Johan WAGENAAR (1862–1941)
Symphonic Poems - Volume 2
Sinfonietta, op. 32 (1917) [21:39]
Frühlingsgewalt, op. 11 (1894) [7:52]
Elverhöi, op. 48 (1940) [12:38]
Amphitrion, op. 45 (1938) [8:09]
Le Cid overture, op. 27 (1914) [5:03]
Nordwestdeutsche Philharmonie/Antony Hermus
No recording details supplied
Reviewed as 16-bit lossless download from eClassical.
CPO 777933-2 [55:26]
Johan Wagenaar, as you may have guessed from his name, was Dutch. In the booklet, he is described as “the most popular Dutch composer in the twentieth century”. He studied in Berlin, had a range of performing positions, and was the director of the Royal Conservatory in The Hague for almost twenty years.
The first volume of his “symphonic poems” – orchestral works would have been a more accurate title – was not reviewed here. It includes Saul and David, Wagenaar’s contribution to the celebrations in 1906 of the three hundredth anniversary of Rembrandt’s birth. The notes talk of a growing sense of Dutch nationalism around this time, though how this might have played out in music is not clear.
Also mentioned in the notes is the strong Germanic influence on Dutch composers of the time. I have to say that this is not particularly obvious to me in the five works presented here. Genial is the word that comes to mind: they are certainly not dramatic in any way at all. The Sinfonietta has a smile on its face for almost its entire time: even the Adagio non troppo has no intense emotions, more a satisfied reverie. The Allegro marciale finale makes me think of Malcolm Arnold in dance mode. If that makes the work sound a little trite, then think of a Mozart.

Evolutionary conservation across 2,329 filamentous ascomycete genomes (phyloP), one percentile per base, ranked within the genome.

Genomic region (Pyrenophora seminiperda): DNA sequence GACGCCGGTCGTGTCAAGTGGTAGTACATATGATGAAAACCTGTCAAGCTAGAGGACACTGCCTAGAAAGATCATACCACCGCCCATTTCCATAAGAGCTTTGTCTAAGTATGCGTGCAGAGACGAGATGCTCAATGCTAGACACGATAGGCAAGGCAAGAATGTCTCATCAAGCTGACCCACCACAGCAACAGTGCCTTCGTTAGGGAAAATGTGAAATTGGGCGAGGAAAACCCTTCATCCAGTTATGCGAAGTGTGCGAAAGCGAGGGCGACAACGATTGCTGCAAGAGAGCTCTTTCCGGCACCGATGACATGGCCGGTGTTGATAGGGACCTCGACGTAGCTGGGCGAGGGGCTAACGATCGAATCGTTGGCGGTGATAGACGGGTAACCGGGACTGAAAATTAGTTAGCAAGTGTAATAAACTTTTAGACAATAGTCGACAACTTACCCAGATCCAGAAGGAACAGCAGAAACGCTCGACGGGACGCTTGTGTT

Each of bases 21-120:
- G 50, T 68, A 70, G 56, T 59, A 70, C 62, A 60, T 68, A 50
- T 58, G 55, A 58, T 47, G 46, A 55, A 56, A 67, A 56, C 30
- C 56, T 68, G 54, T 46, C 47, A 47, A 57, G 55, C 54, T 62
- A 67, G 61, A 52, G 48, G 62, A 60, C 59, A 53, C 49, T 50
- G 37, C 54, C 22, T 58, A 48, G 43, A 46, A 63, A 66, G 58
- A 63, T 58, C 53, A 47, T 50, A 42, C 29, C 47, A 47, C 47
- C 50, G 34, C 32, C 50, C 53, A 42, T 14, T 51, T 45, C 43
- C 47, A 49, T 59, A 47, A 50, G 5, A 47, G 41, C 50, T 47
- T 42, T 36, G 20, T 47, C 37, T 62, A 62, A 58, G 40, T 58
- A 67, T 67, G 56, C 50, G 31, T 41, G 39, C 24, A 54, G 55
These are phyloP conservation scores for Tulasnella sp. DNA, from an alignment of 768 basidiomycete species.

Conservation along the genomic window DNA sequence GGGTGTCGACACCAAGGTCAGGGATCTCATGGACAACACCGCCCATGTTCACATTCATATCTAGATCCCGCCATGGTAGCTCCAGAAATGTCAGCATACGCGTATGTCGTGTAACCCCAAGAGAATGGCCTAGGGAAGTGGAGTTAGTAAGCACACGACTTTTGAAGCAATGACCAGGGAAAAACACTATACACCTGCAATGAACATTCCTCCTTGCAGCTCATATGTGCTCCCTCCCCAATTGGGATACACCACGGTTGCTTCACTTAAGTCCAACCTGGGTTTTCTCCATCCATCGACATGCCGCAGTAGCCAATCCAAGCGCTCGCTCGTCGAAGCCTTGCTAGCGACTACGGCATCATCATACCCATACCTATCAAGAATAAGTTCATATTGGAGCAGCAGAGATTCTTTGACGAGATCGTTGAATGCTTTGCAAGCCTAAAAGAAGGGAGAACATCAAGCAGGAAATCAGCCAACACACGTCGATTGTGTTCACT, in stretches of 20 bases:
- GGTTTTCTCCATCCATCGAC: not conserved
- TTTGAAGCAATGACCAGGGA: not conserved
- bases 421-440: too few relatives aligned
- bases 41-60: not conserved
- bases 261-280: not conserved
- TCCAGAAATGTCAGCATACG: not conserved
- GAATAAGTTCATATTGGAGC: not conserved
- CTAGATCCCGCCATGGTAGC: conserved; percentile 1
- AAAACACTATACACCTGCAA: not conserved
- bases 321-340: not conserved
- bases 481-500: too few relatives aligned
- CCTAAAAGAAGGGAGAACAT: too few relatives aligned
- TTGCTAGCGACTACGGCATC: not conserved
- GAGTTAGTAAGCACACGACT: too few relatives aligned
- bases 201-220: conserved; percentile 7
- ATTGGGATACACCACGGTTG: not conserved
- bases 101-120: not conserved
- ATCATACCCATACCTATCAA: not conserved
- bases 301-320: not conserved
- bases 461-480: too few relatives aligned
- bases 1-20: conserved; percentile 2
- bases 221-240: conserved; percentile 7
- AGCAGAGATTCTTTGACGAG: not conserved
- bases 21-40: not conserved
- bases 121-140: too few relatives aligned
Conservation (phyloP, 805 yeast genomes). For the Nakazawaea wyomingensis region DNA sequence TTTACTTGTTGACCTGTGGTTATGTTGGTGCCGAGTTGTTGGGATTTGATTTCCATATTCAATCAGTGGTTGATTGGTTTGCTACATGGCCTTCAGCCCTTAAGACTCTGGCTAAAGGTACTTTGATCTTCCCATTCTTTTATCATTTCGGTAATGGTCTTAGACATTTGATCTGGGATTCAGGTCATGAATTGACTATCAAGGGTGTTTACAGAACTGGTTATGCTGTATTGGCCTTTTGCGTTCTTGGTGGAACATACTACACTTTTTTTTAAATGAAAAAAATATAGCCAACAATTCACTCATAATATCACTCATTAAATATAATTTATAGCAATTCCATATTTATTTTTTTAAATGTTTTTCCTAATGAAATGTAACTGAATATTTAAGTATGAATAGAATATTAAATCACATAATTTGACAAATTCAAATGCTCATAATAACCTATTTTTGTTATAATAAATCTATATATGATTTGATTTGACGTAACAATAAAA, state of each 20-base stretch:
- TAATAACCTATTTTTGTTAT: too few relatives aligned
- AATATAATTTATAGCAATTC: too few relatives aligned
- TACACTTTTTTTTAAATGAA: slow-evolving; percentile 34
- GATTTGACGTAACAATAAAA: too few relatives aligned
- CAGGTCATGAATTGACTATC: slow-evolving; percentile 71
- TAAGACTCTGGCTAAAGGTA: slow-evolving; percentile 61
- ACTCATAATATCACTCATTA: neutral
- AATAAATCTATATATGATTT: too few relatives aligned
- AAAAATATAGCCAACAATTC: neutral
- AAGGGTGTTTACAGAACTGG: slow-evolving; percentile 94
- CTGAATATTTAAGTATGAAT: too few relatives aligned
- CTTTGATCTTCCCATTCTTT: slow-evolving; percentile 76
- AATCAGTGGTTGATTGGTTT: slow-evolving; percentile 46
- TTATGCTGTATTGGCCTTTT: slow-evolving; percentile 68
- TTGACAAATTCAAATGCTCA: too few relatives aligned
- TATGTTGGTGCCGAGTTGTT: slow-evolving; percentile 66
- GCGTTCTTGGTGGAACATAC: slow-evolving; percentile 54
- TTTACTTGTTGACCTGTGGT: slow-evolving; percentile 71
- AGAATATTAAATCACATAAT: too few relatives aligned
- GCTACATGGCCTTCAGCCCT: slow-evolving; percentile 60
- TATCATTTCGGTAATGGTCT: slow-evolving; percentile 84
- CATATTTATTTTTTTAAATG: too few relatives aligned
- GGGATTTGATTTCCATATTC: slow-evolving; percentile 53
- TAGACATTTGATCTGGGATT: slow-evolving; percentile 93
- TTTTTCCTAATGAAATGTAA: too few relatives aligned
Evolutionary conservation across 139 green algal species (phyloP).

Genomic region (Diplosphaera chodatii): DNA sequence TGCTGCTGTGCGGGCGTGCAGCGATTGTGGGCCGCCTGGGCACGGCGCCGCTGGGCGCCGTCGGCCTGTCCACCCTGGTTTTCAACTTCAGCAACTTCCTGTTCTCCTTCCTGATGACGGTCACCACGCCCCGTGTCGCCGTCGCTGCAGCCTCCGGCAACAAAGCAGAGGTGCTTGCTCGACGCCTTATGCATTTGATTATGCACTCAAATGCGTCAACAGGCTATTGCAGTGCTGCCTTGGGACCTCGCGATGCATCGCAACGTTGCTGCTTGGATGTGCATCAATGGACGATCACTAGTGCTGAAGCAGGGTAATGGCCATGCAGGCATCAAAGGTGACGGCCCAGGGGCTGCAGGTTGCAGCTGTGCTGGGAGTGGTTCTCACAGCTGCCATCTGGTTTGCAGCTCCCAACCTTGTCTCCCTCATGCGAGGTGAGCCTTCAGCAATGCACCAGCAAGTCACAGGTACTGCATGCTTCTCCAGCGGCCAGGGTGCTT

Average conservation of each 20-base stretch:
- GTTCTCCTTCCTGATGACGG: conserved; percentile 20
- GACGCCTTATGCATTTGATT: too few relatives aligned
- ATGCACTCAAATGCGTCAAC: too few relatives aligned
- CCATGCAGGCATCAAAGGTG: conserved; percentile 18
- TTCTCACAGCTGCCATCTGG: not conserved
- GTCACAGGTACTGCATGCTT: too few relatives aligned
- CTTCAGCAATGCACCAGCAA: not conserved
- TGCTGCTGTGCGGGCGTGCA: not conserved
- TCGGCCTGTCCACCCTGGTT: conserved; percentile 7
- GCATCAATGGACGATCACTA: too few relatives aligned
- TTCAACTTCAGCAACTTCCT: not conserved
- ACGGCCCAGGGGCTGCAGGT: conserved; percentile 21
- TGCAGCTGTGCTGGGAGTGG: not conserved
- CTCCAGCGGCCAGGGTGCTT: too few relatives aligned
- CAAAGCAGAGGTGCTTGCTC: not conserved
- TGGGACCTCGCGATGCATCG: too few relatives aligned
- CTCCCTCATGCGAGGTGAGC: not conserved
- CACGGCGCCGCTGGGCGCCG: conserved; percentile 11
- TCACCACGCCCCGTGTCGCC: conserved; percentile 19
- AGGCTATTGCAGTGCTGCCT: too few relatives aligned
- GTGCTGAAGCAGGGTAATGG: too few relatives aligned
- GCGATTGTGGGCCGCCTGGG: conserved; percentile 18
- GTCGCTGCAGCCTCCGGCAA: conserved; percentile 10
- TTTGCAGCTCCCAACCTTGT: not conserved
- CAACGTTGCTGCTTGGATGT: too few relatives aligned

Of the other works, the late Elverhöi makes the greatest impression. It uses an old Danish saga of a knight tempted by fairies, but again the range of moods is relatively limited. There are some quite lovely moments that I will call “woodland” and some light-hearted dances. This is certainly not music that one would date to 1940.
My inclination would be to describe all these pieces as very well-crafted “light music”, which is certainly not what I expected when I acquired the recording. Is that a bad thing? On a hot Australian summer day, it suits my mood better than an intense and powerful Straussian tone poem.
The recording is appropriately transparent and while I have absolutely nothing to compare them with, the performances seem very satisfactory. The Wikipedia entry for Wagenaar lists a number of other orchestral works which have not appeared thus far. I don’t know whether a third volume is planned, but with a running time at well under the hour, this one could have been better filled.